On Monday evening, January 12, the Boston Bruins General Manager Peter Chiarelli announced that forward Simon Gagné had decided not to return to the team this season due to personal reasons.

Gagné’s decision is in response to the loss of his father, Pierre, who passed away the afternoon of December 25, 2014 from liver cancer. This was just fifteen days after Gagné took an indefinite personal leave of absence from the Bruins to be with his father and family for as long as his father had left.

Simon Gagne (Photo: Lisa Gansky, Wikimedia Commons)

Simon Gagne (Photo: Lisa Gansky, Wikimedia Commons)

“At this time Simon feels that he has to be home with his family and he has the complete support of the Boston Bruins organization with this decision,” said Chiarelli. “Given Simon’s decision not to return to the team, we have to change his status to maintain a full roster. I spoke to Simon about this, and he assured me that we have his full support with this status change.”

Gagné issued a statement in regard to his decision.

“The last month has been extremely difficult for me with my father being sick and his passing,” said Gagné. “To play in the NHL you have to be 100% mentally, emotionally and physically committed to the game. At this time I know that I cannot be close to those levels. The Bruins organization and my teammates have been great to my family and I during this time. When I decided not to return this season, I spoke to Peter [Chiarelli] and assured him that I did not want the organization or my teammates to be impacted. Together we made the decision that my status would be changed so that the team could have a full active roster.”

Gagné had worked hard to return this season to the NHL after having taken the entire 2013-14 season off. He was patient during the beginning of the year while Bruins management determined if his play was to the level they needed, practicing with the team when he did not yet have a contract.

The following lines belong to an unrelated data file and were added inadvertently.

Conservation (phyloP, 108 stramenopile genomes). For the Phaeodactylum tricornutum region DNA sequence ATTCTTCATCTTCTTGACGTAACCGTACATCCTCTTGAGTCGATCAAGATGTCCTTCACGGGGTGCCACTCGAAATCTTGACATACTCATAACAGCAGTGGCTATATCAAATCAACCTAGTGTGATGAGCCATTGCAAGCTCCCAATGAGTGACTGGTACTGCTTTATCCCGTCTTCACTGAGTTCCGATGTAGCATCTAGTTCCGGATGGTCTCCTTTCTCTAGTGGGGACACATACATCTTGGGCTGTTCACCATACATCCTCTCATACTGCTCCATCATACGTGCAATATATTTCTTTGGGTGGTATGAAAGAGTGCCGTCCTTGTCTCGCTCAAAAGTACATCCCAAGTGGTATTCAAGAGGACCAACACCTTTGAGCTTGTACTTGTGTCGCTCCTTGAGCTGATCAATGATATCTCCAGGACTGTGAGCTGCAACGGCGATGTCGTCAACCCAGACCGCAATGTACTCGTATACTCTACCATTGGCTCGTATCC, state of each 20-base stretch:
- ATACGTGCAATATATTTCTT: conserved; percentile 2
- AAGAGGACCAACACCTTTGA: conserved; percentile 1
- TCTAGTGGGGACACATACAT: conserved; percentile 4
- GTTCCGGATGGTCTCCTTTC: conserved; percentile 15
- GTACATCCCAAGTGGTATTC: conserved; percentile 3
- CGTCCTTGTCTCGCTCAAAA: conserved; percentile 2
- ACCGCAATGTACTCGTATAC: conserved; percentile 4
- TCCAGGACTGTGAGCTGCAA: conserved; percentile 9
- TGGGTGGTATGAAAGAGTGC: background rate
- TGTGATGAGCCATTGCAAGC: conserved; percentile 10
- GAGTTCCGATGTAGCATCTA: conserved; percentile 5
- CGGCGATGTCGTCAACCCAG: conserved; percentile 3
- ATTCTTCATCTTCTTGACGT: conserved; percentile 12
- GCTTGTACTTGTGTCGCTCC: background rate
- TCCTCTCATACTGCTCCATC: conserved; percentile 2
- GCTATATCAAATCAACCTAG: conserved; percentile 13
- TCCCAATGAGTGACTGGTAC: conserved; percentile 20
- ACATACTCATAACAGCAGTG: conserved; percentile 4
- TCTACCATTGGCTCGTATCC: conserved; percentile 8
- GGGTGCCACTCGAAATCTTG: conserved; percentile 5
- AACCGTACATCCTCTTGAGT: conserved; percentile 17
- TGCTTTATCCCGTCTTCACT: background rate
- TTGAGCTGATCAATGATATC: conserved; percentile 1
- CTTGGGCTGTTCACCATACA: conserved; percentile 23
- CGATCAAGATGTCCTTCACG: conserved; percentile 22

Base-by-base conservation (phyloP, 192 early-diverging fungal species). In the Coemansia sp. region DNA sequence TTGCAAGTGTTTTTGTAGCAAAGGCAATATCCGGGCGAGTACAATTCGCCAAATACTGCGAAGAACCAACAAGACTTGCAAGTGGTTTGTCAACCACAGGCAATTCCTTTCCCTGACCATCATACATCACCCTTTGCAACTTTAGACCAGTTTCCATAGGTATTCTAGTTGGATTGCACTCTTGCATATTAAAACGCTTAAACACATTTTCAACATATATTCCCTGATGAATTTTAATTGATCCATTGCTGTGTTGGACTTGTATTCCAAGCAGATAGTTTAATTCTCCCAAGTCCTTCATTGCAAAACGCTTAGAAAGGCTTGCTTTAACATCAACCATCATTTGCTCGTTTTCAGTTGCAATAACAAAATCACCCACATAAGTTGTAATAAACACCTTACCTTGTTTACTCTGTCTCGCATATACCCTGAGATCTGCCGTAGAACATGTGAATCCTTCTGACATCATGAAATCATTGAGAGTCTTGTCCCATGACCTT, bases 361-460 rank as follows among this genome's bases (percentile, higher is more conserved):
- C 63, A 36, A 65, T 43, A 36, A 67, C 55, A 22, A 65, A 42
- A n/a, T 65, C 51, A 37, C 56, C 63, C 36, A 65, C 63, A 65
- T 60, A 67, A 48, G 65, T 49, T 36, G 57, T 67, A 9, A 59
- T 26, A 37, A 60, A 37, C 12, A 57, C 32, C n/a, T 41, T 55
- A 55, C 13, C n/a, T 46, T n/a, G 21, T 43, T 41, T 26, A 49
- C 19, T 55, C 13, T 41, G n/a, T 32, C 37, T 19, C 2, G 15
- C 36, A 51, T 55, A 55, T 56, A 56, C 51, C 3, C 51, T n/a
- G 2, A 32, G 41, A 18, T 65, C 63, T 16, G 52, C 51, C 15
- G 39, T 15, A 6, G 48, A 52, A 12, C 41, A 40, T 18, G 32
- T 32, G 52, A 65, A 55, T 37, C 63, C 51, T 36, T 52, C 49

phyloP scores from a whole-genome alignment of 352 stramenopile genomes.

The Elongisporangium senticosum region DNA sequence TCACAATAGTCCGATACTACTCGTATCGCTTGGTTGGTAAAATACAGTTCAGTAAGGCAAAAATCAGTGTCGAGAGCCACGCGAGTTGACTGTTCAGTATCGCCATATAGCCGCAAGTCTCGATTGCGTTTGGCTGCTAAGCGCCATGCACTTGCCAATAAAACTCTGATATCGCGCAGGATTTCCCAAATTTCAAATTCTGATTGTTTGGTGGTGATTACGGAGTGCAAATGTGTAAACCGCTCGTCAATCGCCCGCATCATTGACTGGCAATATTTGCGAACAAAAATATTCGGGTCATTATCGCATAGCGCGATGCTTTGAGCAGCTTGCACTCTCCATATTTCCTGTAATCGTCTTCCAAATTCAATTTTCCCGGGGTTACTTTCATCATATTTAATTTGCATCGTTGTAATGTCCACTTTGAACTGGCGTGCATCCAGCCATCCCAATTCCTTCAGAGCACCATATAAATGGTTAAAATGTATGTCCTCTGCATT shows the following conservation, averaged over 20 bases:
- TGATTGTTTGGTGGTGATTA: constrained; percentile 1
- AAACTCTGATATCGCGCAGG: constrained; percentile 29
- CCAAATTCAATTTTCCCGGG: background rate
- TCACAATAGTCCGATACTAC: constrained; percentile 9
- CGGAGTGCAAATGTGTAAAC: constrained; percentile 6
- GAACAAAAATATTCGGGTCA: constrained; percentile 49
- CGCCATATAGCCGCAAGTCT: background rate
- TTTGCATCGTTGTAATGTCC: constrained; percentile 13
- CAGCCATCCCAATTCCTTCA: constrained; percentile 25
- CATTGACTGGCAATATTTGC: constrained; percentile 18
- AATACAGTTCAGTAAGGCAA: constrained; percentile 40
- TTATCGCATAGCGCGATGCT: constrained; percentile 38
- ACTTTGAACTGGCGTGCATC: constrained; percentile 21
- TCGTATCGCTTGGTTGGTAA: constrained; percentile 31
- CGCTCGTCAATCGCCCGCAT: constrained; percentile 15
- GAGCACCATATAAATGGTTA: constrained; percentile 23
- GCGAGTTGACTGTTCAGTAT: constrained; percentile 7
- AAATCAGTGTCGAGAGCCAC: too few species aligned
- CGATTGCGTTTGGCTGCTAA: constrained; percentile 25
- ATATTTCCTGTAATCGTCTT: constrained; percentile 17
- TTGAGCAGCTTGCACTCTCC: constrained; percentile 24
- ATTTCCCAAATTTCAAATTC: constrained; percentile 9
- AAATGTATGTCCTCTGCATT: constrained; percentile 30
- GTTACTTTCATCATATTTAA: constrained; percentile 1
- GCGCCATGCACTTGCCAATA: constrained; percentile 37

Pierre Gagne (Photo: Flyersalumni.org)

Pierre Gagne (Photo: Flyersalumni.org)

Gagné’s father, who worked for 35 years as a police officer, was himself a hockey player in earlier years. In the 1960s he played for the Quebec Junior Aces, and even attended the first two training camps in the history of the Philadelphia Flyers (1967 and 1968), a team that ultimately selected his son Simon (22nd overall) thirty years later in the 1998 NHL Draft. In addition to Simon, Pierre and his wife, Nicole Maheux, have another son Jean-François, who is the owner of Planchers Bois Franc Gagné.

The family discovered that Pierre had an incurable cancer when a doctor in Boston saw him. This was learned just a few days before Gagné announced that he would be taking an indefinite personal leave. Then to lose his father such a short time later, it is understandable that Gagné would need some time to be with his family to grieve and to heal. And it is nice that the Boston Bruins can support him in this difficult time.

In speaking with Renaud Lavoie of Le Journal de Montreal, Gagné shared his feelings.

“Merci à tous pour leur appui dans des moments difficiles. Ce n’est pas simple pour ma famille et moi présentement, mais il est décédé comme un champion et comme il le désirait. Pour mon frère et moi, c’était notre idole et notre meilleur chum.”

For my brother and I, he was our idol and our best friend. — Simon Gagné

A family historian by profession, Rhonda R. McClure has loved hockey since she was a child in New Hampshire. Any opportunity to combine her love of writing, hockey and research is something she looks forward to with much enthusiasm. She's been accused of seeking out shinny games when there are no other hockey events taking place. She is a member of the Society for International Hockey Research. Follow her on Twitter at @HockeyMaven1917.

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